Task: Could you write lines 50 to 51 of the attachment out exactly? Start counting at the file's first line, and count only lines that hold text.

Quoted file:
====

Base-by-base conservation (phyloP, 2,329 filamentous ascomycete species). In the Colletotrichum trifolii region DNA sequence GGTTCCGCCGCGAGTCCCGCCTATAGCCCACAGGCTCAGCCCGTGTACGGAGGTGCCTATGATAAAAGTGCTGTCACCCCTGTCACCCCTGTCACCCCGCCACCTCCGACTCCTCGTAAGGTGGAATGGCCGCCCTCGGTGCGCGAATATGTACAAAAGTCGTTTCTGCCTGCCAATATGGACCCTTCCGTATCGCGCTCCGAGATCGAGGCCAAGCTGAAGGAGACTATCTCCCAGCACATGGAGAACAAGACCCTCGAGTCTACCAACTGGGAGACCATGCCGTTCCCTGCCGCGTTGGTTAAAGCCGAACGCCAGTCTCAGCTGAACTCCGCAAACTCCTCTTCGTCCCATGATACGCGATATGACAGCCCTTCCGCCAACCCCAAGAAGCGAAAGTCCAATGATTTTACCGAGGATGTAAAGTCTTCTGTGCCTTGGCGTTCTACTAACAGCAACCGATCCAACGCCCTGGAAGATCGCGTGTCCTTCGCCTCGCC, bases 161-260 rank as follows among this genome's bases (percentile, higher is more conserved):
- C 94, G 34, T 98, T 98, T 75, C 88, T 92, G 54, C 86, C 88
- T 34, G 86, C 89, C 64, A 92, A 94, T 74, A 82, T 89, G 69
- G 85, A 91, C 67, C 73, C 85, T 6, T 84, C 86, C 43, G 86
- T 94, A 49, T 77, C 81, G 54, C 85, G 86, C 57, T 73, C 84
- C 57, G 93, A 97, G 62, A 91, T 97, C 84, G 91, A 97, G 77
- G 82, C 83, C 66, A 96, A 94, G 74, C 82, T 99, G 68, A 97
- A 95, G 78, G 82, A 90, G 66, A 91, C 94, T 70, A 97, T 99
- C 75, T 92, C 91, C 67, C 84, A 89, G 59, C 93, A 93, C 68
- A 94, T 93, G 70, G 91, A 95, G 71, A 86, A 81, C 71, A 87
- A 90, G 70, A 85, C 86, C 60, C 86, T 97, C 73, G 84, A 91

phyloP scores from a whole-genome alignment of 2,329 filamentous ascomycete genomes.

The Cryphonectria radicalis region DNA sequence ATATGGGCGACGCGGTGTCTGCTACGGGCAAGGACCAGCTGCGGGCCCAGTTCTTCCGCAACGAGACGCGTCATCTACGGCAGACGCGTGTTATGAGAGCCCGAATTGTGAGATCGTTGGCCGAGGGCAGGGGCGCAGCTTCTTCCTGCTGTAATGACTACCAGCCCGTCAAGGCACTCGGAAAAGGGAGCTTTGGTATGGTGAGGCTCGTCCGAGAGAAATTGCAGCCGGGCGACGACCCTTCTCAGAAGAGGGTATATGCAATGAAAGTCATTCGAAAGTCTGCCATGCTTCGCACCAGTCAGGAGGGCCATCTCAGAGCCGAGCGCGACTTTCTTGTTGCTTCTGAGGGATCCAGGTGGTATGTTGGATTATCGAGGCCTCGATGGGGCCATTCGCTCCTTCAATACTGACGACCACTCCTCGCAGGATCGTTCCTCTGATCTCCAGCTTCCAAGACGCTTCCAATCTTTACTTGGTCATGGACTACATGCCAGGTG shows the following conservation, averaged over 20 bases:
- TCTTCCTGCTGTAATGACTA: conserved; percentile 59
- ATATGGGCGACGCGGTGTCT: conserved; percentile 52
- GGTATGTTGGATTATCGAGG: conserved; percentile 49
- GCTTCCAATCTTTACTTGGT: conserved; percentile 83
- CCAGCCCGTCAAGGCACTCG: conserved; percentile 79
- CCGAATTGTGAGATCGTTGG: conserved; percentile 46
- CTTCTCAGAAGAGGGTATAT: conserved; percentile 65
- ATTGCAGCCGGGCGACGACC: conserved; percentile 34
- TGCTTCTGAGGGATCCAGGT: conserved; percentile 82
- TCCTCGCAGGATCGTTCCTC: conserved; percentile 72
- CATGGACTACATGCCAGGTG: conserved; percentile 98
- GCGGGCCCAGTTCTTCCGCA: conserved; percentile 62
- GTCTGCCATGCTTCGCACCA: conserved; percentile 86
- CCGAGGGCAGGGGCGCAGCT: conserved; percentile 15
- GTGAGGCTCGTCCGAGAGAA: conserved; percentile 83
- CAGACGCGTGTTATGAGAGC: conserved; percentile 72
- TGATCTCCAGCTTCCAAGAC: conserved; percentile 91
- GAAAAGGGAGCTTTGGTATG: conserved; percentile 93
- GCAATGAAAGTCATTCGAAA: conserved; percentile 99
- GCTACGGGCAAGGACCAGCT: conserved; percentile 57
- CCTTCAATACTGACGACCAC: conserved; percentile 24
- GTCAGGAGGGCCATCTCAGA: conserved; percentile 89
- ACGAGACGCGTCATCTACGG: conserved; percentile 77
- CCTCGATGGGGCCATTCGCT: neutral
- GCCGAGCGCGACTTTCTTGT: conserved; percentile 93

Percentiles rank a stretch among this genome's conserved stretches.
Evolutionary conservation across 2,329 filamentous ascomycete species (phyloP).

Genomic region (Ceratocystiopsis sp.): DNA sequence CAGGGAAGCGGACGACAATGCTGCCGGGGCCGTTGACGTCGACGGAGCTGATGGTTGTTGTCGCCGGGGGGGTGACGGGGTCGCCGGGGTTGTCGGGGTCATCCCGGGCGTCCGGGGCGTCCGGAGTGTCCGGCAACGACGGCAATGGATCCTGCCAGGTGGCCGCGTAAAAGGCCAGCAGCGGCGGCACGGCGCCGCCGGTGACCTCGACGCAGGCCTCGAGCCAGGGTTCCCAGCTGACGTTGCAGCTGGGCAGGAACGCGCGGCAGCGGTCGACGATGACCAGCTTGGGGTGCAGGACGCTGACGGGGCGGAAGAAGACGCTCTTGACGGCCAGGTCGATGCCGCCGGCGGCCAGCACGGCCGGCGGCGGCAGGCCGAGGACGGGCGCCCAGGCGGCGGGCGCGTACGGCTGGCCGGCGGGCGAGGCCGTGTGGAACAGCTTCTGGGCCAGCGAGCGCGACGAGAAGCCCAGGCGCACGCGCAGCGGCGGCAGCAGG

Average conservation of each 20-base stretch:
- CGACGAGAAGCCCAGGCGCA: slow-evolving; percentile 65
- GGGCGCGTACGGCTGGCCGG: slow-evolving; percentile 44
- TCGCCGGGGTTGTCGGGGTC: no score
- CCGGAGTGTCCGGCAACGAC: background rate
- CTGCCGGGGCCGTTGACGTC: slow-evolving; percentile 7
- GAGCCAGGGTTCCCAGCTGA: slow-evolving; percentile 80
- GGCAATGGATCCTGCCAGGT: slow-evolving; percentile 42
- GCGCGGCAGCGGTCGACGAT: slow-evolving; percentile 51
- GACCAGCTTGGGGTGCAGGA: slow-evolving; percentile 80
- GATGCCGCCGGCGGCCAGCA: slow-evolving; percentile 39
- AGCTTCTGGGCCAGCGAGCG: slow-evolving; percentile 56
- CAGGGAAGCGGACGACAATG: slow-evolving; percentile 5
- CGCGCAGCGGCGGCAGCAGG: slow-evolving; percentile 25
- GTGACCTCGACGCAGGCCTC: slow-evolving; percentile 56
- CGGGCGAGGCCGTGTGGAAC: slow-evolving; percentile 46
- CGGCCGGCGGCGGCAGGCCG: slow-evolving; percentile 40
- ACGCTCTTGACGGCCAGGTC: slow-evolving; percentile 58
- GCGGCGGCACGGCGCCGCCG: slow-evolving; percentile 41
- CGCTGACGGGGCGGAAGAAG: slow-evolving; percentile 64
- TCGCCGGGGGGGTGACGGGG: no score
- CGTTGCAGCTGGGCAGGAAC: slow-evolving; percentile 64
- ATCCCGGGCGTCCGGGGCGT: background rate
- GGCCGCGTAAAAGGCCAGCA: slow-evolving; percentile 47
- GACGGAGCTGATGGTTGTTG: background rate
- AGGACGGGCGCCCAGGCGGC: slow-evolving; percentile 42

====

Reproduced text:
- GCGCGGCAGCGGTCGACGAT: slow-evolving; percentile 51
- GACCAGCTTGGGGTGCAGGA: slow-evolving; percentile 80